Magnetoencephalography (MEG) has been clinically applied to various neurological diseases, including epilepsy and cognitive dysfunction. In addition to filling its clinical role in epilepsy, MEG has emerged as an important investigatory tool in neurodevelopmental studies of young children irrespective of their typical or atypical development. It is therefore an opportune time to review how MEG is able to contribute to the study of atypical brain development in children. In this textbook, we introduce previous MEG studies that focus on children with epilepsy, autism spectrum disorder (ASD), language disorders and attention deficit hyperactivity disorder (ADHD). These neurodevelopmental disorders appear in infancy and early childhood, possibly causing delays or impairments in social interaction, communication, and cognitive function. To gain insight into the development of these dysfunctions, their pathophysiology must be studied in young children. During the past decade, using conventional or custom child-sized MEG devices, some researchers have strived to elucidate the neurophysiological mechanisms of these neurodevelopmental disorders in childhood. The relevant literature for children was accessed using PubMed on March 1, 2020. Although further studies are still necessary, the detailed findings provided by neuroimaging methods may aid clinical diagnosis and even contribute to the refinement of diagnostic categories for neurodevelopmental disorders (e.g., ASD, ADHD and language disorders) in the future.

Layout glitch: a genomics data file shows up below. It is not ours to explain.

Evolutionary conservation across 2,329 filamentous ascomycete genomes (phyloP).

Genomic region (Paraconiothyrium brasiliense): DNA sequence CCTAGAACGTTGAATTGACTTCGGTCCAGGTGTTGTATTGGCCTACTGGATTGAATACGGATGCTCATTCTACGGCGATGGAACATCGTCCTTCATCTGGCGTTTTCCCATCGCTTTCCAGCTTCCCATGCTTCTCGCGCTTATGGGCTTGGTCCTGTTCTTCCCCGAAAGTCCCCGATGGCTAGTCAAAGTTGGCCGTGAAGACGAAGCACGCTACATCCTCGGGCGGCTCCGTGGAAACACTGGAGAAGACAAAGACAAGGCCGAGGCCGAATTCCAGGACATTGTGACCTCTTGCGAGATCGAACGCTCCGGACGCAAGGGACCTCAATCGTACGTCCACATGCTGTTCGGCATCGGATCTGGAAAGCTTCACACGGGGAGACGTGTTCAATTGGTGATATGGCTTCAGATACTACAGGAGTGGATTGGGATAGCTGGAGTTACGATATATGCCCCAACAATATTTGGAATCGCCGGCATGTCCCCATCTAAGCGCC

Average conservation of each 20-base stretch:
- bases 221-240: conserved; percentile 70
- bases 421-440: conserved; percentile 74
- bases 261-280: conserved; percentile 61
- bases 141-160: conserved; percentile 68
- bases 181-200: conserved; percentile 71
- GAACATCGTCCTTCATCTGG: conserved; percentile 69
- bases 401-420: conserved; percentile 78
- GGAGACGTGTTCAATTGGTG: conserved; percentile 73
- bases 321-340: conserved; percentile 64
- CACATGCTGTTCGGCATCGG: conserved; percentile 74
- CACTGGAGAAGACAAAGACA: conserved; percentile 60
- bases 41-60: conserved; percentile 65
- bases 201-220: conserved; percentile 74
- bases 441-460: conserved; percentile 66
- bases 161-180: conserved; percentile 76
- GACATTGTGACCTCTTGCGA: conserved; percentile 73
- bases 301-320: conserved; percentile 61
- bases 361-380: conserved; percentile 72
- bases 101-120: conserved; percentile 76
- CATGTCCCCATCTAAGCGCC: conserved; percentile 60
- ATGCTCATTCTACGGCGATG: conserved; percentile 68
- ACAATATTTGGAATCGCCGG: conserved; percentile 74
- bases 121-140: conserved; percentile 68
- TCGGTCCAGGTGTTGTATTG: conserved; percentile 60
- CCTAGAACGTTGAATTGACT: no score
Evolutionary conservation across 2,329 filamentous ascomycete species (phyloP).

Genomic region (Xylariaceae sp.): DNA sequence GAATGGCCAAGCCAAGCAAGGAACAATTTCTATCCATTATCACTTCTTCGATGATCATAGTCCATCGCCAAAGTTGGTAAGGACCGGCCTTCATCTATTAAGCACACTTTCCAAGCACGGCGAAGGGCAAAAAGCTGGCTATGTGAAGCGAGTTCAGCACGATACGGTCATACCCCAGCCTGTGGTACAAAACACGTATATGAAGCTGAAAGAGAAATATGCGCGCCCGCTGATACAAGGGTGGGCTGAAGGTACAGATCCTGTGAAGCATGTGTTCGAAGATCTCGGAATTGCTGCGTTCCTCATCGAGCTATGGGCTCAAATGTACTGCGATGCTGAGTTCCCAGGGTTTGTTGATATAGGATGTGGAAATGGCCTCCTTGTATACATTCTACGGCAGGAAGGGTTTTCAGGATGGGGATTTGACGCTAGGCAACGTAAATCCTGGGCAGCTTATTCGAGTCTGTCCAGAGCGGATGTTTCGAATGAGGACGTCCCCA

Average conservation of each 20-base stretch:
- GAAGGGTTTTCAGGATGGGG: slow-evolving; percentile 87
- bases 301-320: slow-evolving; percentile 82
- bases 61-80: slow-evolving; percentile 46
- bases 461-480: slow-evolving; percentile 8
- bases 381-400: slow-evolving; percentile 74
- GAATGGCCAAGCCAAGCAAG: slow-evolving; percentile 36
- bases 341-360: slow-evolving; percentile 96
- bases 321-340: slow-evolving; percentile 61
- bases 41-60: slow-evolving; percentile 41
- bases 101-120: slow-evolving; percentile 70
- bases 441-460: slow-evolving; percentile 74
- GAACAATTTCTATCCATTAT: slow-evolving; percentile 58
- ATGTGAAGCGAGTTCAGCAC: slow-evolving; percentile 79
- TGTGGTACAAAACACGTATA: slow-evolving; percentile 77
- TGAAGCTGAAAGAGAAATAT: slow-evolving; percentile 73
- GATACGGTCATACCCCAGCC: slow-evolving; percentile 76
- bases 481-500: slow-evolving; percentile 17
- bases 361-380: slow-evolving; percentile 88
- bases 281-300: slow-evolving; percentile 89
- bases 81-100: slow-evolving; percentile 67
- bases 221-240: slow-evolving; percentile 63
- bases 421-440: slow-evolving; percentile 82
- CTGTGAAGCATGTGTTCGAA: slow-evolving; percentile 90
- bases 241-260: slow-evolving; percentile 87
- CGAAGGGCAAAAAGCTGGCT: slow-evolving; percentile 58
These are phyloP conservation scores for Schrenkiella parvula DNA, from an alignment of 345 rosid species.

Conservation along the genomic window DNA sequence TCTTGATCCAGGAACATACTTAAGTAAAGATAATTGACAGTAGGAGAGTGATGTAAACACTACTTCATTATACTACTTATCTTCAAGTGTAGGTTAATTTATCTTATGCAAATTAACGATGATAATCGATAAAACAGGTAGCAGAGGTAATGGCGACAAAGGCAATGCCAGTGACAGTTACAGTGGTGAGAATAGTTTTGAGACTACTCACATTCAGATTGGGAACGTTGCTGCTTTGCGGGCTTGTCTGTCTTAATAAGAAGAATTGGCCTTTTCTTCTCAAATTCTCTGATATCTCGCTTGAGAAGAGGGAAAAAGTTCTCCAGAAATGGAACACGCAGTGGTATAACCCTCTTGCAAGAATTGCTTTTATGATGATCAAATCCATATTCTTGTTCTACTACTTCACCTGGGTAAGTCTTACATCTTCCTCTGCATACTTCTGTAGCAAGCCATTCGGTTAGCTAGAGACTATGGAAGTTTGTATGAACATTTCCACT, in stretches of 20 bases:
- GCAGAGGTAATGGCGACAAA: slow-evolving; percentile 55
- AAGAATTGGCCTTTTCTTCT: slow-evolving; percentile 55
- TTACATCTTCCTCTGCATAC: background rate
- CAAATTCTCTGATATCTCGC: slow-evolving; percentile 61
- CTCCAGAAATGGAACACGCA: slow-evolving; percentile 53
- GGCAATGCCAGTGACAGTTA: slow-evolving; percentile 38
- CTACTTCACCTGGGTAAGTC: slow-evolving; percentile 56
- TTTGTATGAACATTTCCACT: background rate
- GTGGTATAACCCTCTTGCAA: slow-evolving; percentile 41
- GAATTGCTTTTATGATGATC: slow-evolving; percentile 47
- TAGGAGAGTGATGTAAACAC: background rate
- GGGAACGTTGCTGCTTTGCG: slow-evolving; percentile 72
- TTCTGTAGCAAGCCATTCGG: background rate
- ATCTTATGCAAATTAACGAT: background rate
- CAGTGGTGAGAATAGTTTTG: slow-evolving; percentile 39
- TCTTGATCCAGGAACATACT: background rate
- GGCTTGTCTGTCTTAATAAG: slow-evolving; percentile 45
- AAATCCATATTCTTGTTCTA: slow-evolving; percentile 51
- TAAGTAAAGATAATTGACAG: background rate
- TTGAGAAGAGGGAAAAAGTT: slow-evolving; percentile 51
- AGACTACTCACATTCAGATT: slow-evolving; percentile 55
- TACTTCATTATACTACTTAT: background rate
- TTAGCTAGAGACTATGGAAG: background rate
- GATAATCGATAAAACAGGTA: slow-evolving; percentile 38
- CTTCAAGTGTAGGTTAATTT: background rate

Advances in Magnetic Resonance Technology and Applications Volume 2, 2021, Pages 355-371,